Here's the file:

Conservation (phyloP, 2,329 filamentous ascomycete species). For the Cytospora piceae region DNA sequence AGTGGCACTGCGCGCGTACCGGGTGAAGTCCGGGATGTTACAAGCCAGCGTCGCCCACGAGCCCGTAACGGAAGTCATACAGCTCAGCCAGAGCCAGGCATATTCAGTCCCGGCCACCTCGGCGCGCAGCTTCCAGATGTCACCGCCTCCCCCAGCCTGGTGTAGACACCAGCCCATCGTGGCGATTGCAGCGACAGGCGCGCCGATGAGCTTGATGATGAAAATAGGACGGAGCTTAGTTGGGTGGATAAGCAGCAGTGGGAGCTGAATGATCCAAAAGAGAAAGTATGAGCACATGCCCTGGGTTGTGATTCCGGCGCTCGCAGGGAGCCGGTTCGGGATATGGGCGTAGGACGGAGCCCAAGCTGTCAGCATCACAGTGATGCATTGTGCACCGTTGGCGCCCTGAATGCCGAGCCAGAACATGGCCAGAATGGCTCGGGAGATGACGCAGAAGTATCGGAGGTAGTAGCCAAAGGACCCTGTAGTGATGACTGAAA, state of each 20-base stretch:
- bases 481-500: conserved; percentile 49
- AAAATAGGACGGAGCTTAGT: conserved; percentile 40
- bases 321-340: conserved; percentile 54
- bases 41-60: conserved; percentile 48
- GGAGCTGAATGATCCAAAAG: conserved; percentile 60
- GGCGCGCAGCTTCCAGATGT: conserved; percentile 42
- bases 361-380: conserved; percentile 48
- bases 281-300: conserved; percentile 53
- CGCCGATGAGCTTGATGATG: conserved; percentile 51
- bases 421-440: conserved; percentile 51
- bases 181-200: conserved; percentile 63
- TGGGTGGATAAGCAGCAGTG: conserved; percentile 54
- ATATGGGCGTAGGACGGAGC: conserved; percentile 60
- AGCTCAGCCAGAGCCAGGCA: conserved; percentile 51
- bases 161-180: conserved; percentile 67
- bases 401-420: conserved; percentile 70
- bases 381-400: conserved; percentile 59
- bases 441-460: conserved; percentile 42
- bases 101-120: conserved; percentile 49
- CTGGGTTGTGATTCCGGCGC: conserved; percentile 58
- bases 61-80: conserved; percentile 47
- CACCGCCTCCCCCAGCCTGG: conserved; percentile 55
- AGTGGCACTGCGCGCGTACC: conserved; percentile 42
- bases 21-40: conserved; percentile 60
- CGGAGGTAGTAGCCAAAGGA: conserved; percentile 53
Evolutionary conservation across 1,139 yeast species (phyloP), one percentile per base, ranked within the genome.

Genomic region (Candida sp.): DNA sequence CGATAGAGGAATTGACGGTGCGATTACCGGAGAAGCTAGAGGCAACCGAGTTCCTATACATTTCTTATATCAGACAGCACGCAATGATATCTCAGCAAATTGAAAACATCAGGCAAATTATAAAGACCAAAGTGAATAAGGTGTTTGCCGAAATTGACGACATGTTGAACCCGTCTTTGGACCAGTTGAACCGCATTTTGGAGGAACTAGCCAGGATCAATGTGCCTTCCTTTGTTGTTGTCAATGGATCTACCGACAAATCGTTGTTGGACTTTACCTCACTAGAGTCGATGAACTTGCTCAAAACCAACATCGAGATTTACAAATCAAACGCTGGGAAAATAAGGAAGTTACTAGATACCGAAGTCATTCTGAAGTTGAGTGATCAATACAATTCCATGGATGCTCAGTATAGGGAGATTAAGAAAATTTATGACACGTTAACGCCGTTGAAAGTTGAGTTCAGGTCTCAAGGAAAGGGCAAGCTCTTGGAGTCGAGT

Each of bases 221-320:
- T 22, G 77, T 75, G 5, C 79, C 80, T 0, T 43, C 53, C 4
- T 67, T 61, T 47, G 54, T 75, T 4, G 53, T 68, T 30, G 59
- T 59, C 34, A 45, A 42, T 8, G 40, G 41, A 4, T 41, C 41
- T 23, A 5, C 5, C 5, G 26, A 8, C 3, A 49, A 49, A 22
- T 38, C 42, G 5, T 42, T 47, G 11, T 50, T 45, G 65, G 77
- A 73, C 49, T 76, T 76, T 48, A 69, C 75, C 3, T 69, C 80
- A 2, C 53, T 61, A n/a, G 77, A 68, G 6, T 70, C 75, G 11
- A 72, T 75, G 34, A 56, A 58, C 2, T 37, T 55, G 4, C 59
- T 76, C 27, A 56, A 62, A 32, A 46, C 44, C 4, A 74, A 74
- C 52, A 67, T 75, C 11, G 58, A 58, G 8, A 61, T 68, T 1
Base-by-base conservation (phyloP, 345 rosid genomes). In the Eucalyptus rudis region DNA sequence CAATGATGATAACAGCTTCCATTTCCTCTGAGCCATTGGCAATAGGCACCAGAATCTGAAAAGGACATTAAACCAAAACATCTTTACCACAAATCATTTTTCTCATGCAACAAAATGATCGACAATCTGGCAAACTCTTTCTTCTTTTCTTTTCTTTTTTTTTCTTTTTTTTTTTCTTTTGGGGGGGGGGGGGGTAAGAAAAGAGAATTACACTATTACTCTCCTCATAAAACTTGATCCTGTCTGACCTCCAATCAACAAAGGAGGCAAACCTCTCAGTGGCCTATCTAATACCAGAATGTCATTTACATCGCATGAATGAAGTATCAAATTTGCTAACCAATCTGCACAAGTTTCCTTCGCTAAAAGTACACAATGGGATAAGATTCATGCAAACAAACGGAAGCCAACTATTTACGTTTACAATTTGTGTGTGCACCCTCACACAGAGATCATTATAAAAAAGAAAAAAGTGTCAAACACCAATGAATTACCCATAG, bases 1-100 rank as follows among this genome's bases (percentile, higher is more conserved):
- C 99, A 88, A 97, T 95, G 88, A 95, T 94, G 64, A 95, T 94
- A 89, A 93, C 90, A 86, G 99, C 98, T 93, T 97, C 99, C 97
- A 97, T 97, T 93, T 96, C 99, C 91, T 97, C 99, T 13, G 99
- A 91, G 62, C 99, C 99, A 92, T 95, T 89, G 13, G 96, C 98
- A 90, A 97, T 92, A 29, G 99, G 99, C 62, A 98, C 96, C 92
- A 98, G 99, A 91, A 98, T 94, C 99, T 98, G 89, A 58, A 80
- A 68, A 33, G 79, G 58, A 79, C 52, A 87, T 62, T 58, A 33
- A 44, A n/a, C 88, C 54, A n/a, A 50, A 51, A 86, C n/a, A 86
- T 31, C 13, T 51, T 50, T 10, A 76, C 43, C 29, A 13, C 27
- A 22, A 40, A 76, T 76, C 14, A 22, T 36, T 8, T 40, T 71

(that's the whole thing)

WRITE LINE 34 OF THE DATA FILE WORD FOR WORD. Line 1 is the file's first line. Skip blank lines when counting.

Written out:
- T 38, C 42, G 5, T 42, T 47, G 11, T 50, T 45, G 65, G 77